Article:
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Kiva's straw bale greenhouse
An alternative or natural building involves a range of building systems and materials that place major emphasis on sustainability. Ways of achieving sustainability through natural building focus on durability and the use of minimally processed, plentiful or renewable resources, as well as those that, while recycled or salvaged, produce healthy living environments and maintain indoor air quality. Natural building tends to rely on human labor, more than technology. As Michael G. Smith observes, it depends on "local ecology, geology and climate; on the character of the particular building site, and on the needs and personalities of the builders and users."

The basis of natural building is the need to lessen the environmental impact of buildings and other supporting systems, without sacrificing comfort, health or aesthetics. To be more sustainable, natural building uses primarily abundantly available, renewable, reused or recycled materials. The use of rapidly renewable materials is increasingly a focus. In addition to relying on natural building materials, the emphasis on the architectural design is heightened. The orientation of a building, the utilization of local climate and site conditions, the emphasis on natural ventilation through design, fundamentally lessen operational costs and positively impact the environmental. Building compactly and minimizing the ecological footprint is common, as are on-site handling of energy acquisition, on-site water capture, alternate sewage treatment and water reuse.

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The First Rice Hull House
Rice Hulls in Construction. The rice hulls are unique within nature. They contain approximately 20% opaline silica in combination with a large amount of the phenyl propanoid structural polymer called lignin. This abundant agricultural waste has all of the properties one could ever expect of some of the best insulating materials. Recent ASTM testing conducted R&D Services of Cookville, Tennessee, reveals that rice hulls do not flame or smolder very easily, they are highly resistant to moisture penetration and fungal decomposition, they do not transfer heat very well, they do not smell or emit gases, and they are not corrosive with respect to aluminum, copper or steel. In their raw and unprocessed state, rice hulls constitute a Class A or Class I insulation material, and therefore, they can be used very economically to insulate the wall, floor and roof cavities of a super-insulated Rice Hull House. This paper also explains how the structure of such a house can be fashioned out of a variety of engineered lumber products derived from sugarcane rind.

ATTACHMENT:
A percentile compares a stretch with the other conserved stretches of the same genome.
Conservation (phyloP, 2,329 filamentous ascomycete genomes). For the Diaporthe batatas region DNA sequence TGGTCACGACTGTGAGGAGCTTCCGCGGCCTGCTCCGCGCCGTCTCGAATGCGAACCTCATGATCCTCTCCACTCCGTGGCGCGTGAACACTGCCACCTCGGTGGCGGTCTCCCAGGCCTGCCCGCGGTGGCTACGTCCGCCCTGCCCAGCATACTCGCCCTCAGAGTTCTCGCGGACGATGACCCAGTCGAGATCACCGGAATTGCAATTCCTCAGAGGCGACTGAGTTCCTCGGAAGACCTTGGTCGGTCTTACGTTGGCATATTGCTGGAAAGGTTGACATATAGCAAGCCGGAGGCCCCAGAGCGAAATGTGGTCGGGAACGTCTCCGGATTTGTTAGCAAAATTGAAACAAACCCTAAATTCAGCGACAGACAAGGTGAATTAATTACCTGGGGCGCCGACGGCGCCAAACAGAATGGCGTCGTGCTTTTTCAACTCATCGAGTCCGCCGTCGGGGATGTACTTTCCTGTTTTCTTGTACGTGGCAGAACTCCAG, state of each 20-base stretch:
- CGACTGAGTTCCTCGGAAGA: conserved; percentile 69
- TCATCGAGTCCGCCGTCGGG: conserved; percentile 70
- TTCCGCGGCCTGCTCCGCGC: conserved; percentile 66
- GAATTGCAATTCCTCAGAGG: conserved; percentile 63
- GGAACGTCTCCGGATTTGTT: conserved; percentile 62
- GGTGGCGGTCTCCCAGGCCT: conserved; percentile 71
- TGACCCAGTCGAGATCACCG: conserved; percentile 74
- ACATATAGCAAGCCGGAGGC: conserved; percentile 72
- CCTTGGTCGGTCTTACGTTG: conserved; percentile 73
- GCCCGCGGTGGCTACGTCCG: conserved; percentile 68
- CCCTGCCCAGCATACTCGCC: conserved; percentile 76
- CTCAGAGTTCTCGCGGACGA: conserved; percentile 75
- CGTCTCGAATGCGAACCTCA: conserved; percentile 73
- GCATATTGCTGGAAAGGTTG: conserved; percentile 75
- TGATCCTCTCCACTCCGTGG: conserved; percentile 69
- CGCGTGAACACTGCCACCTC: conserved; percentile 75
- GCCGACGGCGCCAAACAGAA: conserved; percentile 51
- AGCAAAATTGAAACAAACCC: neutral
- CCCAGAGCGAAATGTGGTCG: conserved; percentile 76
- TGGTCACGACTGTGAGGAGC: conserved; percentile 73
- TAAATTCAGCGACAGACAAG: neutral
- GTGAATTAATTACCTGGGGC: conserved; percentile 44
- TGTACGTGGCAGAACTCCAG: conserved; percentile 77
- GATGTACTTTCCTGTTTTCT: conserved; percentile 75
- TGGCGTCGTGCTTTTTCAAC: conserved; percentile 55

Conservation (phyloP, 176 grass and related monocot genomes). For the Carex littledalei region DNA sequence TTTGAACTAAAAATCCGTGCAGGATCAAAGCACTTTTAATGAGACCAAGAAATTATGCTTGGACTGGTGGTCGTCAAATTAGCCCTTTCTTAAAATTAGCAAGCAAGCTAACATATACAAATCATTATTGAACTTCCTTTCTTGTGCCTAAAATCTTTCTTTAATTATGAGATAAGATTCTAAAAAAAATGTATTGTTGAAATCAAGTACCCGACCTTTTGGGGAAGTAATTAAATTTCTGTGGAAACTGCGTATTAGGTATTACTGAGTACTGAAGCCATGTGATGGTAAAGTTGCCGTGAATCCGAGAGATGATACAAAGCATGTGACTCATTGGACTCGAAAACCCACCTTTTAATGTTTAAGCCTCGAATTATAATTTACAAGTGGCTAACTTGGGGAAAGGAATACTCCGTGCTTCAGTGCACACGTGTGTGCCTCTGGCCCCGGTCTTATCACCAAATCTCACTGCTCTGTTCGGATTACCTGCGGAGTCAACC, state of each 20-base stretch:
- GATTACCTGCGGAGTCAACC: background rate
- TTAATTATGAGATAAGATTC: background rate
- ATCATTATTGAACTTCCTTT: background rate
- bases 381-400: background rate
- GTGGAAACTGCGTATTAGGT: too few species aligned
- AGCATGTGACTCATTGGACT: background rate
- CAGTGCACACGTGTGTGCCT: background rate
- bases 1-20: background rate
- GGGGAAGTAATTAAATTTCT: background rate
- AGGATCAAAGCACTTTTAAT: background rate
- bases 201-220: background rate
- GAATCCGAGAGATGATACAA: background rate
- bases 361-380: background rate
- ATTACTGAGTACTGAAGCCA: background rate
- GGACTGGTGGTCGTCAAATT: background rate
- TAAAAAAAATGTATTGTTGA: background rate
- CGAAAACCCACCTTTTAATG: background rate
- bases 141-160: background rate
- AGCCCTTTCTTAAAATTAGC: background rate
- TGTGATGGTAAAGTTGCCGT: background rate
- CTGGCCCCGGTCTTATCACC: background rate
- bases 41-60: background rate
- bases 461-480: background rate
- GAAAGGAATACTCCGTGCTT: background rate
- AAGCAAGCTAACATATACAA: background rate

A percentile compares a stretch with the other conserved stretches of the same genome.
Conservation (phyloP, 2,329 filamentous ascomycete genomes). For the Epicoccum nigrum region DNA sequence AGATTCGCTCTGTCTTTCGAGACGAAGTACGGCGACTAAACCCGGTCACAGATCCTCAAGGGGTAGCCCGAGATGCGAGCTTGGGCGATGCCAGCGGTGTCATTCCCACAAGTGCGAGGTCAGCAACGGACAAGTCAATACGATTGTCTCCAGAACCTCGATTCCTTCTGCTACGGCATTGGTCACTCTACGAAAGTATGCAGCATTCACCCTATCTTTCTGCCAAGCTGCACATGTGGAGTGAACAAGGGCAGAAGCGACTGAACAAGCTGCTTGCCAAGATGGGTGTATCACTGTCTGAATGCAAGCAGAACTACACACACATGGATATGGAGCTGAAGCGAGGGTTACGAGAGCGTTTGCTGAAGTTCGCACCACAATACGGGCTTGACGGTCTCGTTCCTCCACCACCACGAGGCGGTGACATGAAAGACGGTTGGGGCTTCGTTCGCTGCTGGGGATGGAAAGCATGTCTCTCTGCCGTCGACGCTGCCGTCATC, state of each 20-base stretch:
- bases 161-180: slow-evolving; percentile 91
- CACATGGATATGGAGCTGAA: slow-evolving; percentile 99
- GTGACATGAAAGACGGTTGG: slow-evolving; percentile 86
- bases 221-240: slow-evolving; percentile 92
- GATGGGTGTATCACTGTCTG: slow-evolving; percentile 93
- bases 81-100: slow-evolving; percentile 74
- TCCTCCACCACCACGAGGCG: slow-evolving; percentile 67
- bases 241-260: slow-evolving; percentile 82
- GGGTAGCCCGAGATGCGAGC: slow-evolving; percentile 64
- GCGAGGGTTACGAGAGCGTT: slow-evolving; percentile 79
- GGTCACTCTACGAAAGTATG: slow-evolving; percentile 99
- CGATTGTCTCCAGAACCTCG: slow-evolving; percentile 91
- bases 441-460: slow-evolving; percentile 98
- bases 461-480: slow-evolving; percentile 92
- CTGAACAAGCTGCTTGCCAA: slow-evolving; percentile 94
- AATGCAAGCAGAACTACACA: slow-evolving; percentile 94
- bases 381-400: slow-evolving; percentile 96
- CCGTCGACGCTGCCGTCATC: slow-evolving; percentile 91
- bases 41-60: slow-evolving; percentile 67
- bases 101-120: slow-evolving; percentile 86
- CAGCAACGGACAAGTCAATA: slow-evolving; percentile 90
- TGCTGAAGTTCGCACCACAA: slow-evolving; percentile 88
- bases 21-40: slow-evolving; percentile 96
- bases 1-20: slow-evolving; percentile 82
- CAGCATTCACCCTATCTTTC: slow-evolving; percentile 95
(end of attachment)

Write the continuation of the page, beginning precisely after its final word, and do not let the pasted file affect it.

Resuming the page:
The first rice hull house, completed February, 2004, is the home of Paul and Ly Olivier. Located in the historic steamboat town of Washington, Louisiana, right across from the magnificent Magnolia Ridge Plantation, it is indistinguishable from houses built in the area more than 150 years ago. Many of the building techniques described in this paper have been applied in the construction of this home.

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Project articles: Bloomfield Cobb Bench · Blue ox earthen oven · CCAT's living roof · CCAT Natural Paint Project · CCAT's Vermicomposting Bin · DIF Adobe Senior Center · Garden house cob oven · Kiva’s straw bale greenhouse · Recycling agricultural wastes to produce hot water (original) · Sunny Brae Yurt · Sustainably built cottage (original) · Tire shingles

Other articles: Bathroom Toilet Unit · Building with Pumice · Clay Brick and Tile Moulding Equipment · Concrete Block Producing Equipment · Construction techniques · Cooling · Cooling Homes in the Hot, Humid Tropics · Cordwood construction · Ferrocement Applications in Developing Countries · Greenmanure · Humus · Harvesting sheet metal · Heating · Humanure or reutilizing your own body wastes · Mastic · Monolithic Domes · Other manures · Pallet home · Quake Safe · Rice Hulls in Construction · Small Scale Production of Lime for Building · Structural Insulated Panels · Systems construction · Tetrapak roofing · Weld wood

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